As part of the approval procedure, the potential impact of the 80 planned offshore wind turbines on the ocean environment was extensively investigated. Part of the investigation focused on any potential threat to marine mammals, such as the porpoise, to fish and benthos (very small seabed creatures), to seabirds as well as the effect on the seabed. With the approval of the wind farm it was confirmed that the project does not present any threat.
However, as the construction of offshore wind farms is nevertheless an intrusion into the marine habitat, scientific research has been taking place since 2002. There have also been a number of conferences on the subject and there is a dedicated research programme, RAVE, covering the first German test wind farm.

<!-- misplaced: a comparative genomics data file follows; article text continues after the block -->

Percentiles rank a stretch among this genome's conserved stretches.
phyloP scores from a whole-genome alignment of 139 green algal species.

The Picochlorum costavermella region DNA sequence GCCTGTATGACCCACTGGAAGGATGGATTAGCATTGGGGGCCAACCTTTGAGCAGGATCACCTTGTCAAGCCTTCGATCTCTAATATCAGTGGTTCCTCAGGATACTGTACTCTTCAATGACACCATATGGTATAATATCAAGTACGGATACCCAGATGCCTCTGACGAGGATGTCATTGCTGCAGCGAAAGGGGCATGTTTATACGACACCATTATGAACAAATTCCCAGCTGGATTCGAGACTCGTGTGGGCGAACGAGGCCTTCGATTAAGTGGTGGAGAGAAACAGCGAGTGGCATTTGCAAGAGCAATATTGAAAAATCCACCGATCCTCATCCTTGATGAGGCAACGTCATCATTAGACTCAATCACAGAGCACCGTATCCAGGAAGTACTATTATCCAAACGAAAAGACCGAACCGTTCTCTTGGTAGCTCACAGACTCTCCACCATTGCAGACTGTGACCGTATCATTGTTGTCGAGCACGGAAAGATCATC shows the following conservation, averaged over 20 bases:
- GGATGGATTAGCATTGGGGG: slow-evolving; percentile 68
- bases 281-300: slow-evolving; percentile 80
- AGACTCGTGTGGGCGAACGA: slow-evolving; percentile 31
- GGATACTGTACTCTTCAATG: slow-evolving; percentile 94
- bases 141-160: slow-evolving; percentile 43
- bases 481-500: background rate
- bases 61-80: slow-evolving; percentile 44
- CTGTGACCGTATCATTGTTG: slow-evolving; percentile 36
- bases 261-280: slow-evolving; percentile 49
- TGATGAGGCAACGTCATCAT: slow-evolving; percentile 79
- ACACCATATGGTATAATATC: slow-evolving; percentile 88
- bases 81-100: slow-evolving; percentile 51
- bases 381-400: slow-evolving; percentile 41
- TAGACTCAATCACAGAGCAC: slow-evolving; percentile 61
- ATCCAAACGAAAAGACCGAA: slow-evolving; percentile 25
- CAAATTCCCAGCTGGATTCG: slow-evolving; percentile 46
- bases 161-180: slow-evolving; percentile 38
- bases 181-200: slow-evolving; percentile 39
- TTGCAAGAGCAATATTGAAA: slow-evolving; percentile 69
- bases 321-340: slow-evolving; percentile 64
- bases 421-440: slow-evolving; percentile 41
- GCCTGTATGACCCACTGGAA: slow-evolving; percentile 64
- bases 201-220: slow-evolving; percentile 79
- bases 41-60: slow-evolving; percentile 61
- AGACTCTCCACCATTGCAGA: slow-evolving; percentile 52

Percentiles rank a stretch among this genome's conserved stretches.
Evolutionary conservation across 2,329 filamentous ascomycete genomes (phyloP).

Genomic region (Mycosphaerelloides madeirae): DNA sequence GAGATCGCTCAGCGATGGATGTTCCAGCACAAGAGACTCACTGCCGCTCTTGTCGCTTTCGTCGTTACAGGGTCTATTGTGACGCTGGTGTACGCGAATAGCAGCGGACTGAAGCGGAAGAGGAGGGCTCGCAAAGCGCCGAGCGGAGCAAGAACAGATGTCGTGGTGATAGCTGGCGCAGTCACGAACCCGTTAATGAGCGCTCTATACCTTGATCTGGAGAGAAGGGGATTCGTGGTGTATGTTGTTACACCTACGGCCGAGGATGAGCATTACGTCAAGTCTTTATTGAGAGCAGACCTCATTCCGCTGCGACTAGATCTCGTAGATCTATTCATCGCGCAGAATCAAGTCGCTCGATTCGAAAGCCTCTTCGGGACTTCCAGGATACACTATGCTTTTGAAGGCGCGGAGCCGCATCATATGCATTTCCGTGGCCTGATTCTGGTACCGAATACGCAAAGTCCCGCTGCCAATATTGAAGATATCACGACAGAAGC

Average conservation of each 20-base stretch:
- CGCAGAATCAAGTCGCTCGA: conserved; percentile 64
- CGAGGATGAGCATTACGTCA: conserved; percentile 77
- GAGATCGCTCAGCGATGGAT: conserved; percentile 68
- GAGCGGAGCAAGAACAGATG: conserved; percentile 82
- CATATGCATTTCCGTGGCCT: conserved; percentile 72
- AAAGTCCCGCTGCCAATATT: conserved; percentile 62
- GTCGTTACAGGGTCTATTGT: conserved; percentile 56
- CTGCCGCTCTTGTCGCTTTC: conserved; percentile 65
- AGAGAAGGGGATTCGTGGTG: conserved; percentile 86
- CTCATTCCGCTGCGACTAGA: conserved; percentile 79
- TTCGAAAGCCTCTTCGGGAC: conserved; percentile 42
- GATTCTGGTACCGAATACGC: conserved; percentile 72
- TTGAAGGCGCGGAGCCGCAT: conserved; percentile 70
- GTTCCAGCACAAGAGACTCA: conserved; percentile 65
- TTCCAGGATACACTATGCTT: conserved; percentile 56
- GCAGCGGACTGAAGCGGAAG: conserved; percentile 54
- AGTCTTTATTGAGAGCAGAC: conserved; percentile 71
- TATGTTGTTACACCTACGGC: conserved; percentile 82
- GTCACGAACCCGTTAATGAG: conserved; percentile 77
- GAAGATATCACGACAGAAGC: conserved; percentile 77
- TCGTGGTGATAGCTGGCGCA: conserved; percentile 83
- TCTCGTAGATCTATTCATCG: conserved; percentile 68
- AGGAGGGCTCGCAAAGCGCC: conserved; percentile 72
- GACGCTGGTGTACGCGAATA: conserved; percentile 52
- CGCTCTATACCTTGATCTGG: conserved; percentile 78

The Federal Agency for Nature Conservation (BfN) maintains a comprehensive collection of links and current map material. You will also find further information on the approval authority’s (BSH) web pages.
An extremely positive ecological footprint
this is what has been achieved with these offshore wind turbines. Over their lifetime they will generate up to 70 times the amount of energy needed for their manufacture, operation and disposal. Thanks to this excellent energy efficiency, the payback period of our wind turbines is also relatively short!
There is also the fact that the materials used are very suitable for recycling. Nearly 100% of the material used in these offshore wind turbines can be recycled. For an average service life of 25 years this is a very positive ecological balance, which can never be achieved by conventional power stations as these require a constant input of raw materials.